Japanese Working Women Still Serve the Tea

Michiko Koseki, left, and Atsuko Kimura are among six women who have filed a lawsuit against a Tokyo-based trading company alleging sex discrimination.
Michiko Koseki, left, and Atsuko Kimura are among six women who have filed a lawsuit against a Tokyo-based trading company alleging sex discrimination. (By Anthony Faiola -- The Washington Post)
By Anthony Faiola
Washington Post Foreign Service
Friday, March 2, 2007

TOKYO -- During her many years working for a major Japanese trading company, Michiko Koseki said, she and her female co-workers have suffered a series of indignities both small and large. But the 59-year-old clerical worker was nevertheless shocked a few years ago when her company suddenly decided to move all the men in her department to nicer offices while keeping the women in the old work space.

The affront, she said, did not end there. Koseki, whose job involves handling invoices and customs forms, was then ordered to trek down the hall to serve tea to male employees and visiting customers. The logic: There were no female employees in the new work area, a problem in a country where women in the office are still expected to pour beverages during business meetings.

"I bitterly complained, but my boss said, 'We can't hire a new woman just to pour the tea,' " said Koseki, who has joined five other women in a broad sex discrimination suit against the company, Tokyo-based Kanematsu Corp. "And of course, there was no way a man was going to do it."

She continued: "Women in this country were supposed to be taking a big step forward. But for many of us, it feels like a step back."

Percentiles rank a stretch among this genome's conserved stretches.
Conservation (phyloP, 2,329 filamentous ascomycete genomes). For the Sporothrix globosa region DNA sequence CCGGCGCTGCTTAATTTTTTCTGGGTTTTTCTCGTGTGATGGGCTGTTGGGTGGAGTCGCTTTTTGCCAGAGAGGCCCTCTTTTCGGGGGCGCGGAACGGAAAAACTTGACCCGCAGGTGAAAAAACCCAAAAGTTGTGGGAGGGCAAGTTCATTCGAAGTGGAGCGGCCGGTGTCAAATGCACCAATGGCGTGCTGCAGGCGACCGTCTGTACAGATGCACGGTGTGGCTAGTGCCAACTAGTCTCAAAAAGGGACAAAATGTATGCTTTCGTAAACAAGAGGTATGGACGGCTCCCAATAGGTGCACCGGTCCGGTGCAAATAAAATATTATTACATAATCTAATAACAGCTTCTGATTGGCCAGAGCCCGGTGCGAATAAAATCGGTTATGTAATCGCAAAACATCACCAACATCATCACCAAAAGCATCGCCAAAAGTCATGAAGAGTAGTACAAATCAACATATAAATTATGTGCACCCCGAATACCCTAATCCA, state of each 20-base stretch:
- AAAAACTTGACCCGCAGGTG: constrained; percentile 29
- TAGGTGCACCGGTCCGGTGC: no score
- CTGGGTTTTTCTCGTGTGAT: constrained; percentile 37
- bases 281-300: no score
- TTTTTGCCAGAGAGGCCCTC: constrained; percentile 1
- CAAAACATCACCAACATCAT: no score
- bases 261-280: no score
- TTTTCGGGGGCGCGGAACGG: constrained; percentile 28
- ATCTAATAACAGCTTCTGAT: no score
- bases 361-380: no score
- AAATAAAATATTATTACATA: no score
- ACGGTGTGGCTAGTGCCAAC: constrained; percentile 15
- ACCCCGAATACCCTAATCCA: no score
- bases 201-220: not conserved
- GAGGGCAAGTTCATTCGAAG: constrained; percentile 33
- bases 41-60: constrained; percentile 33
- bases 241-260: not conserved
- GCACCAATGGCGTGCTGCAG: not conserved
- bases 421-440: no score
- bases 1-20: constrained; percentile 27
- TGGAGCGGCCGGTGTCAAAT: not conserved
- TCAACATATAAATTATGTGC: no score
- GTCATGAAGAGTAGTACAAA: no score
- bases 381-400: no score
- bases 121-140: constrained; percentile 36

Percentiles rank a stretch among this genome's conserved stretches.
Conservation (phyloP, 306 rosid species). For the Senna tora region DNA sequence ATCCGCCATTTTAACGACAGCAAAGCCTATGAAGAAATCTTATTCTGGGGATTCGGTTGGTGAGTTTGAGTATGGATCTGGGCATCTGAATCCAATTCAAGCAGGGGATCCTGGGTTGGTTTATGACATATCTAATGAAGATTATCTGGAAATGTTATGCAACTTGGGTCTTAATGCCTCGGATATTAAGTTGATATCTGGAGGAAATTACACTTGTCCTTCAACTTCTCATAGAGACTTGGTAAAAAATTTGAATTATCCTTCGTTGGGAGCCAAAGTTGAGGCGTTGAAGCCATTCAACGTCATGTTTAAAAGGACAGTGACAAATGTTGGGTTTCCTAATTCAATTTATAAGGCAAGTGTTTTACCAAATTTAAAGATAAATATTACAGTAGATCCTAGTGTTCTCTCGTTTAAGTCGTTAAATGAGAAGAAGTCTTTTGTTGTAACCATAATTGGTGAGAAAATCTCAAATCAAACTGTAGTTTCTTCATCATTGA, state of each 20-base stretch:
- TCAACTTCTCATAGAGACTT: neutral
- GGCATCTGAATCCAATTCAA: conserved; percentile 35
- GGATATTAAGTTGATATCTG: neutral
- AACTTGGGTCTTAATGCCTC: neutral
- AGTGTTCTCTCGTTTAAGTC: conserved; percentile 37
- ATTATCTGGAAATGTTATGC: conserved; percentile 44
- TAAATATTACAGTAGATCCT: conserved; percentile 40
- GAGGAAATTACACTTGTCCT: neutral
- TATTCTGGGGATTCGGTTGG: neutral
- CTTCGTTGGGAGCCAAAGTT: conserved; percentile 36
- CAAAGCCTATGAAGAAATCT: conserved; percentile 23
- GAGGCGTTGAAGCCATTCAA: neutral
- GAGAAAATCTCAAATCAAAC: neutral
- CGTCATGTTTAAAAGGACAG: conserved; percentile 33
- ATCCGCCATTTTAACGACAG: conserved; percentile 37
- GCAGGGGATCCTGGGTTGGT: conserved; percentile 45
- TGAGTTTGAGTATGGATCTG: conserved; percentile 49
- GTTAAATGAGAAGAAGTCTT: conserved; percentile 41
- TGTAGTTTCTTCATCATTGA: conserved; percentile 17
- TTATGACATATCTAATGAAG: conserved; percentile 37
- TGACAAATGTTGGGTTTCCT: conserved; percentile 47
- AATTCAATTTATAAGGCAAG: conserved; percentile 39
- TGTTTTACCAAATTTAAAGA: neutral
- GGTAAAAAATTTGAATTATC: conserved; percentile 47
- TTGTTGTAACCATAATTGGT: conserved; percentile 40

In Japan, home to the world's second-largest economy, women have entered the workforce in record numbers over the past 15 years. The phenomenon was once heralded by many as the start of a new era of sex equality in a country where women have long lagged a step behind men professionally.

But leading academics and workers rights groups say the vast majority of Japan's 27 million female workers have instead encountered a far different reality: a system of corporate discrimination based on sex.

As many Japanese companies have sidestepped weak labor laws, they have relegated women to "administration tracks" with substandard pay and fewer prospects for promotion, while channeling men into "career tracks" with greater opportunity for upward mobility and higher compensation.

The number of working women in Japan picked up after the burst of the economic bubble here in 1991, when companies began hiring more of them as a cheaper source of labor. Many of those new hires were brought on as part-time or contract workers without benefits or job security. Although many assumed that those positions would evolve into better-paying full-time jobs, statistics show that hasn't happened. Today, Japan has a record 8 million part-time workers -- more than 90 percent of them women.

"As women have come into the workforce, there has been only fractional progress in overall equality in the workplace," said Mutsuko Asakura, a professor of labor law at Tokyo's Waseda University. "In some companies, you've actually seen women fall further behind."

Critics say Japan has also failed to keep up with Western legal standards in the workplace, including on the issue of sex discrimination. A U.N. study released last year said Japan ranked behind all other industrialized nations in terms of empowerment of women, with 10.7 percent of senior corporate and political positions held by women, compared with 42 percent in the United States.

In Japan, women on average earn 44 percent of what men earn -- the widest income gap between the sexes in the developed world. Even as the percentage of women in the workforce rose from 37 to 41 percent between 1980 and 2005, the number of women in top management positions climbed only slightly, from 1 percent to 2.8 percent

Many analysts here see closing the gender gap as one of the most critical issues confronting the country. With a strong anti-immigration policy and a low birthrate, which caused a decline in Japan's population last year for the first time since World War II, analysts say Japan needs to fully incorporate women into the workforce.

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